Gonadotropin-lndependent Precocious Puberty Academic Article uri icon

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abstract

  • Gonadotropin-independent precocious puberty presents a challenge in diagnosis and management and in the elucidation of its pathophysiologic basis. Current therapeutic strategies reflect the fact that, irrespective of the underlying mechanism, the clinical and biochemical aspects of the disease process are consequences of gonadal autonomy. In MAS and in testotoxicosis, the most successful therapeutic maneuvers have focused on the local inhibition of steroidogenesis. Despite the positive reports on the use of MPA and cyproterone acetate, long-term experience with these preparations has been generally unsatisfactory, and there is a consensus that testolactone or ketoconazole represent optimal management. Although ketoconazole use, in our experience, has not been associated with any adverse effects either on liver function or on cortisol metabolism, the risk potential is always there. Nevertheless, its effects are dramatic in boys with testotoxicosis, and its mode of action allows for easy monitoring of its efficacy. Testolactone use in MAS, and in combination with spironolactone in testotoxicosis, appears to be relatively safe and reasonably effective. However, because serum testosterone levels are not lowered during treatment, assessment of efficacy depends largely on long-term evaluation of growth rate and of skeletal maturation. The etiology of these disorders remains unclear. The McCune-Albright syndrome is a multisystem disease and sporadic in nature. The organ involvement--ovary, thyroid, adrenal glands, bone, and kidney--is reminiscent of pseudohypoparathyroidism, ironically also bearing Albright's name (Albright's hereditary osteodystrophy, AHO). It is well established that in this syndrome, organ hypofunction associated with the AHO phenotype is caused by deficiency or dysfunction of the G-(or N) regulatory protein essential for production of intracellular cAMP and induction of specific protein kinases. The hypothesis that MAS is caused by abnormal regulation of the membrane receptor/kinase complex would seem logical. Despite its clinical similarity to MAS, the mechanism underlying testostoxicosis is clearly different. This disease is autosomal dominant and is expressed clinically only in boys. Its effects are confined to the production of gonadal autonomy. However, it is difficult to theorize how such autonomy could arise. The enzymatic reactions converting cholesterol to testosterone within the testis or adrenal gland are acquired typically through autosomal recessive inheritance, including the initial rate-limiting step of desmolase side-chain cleavage.(ABSTRACT TRUNCATED AT 400 WORDS)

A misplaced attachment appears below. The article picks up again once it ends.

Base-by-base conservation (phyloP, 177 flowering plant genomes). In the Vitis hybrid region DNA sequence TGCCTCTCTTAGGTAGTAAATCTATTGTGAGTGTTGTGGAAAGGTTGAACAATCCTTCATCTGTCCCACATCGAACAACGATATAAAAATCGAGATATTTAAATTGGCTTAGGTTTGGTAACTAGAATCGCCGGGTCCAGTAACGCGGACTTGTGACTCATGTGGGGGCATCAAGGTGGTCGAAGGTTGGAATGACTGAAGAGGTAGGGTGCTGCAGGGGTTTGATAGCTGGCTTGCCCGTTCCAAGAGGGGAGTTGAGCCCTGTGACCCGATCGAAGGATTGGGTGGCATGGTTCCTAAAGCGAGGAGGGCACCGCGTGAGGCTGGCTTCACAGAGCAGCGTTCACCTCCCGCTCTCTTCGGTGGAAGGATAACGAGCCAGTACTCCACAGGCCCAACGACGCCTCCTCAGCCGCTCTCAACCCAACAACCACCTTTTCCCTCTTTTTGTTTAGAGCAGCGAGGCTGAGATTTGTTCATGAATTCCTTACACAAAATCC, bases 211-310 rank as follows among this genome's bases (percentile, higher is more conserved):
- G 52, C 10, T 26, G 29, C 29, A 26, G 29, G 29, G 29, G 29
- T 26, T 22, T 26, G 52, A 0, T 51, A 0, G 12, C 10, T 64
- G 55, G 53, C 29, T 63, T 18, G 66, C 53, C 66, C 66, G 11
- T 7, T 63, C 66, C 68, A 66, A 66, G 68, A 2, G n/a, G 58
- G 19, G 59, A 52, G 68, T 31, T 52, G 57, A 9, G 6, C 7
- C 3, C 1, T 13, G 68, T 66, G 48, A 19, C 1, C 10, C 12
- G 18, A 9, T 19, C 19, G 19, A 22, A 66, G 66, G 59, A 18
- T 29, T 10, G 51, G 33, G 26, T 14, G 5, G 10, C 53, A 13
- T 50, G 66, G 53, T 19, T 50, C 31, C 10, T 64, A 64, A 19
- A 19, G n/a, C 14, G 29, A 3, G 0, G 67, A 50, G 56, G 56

publication date

  • March 1991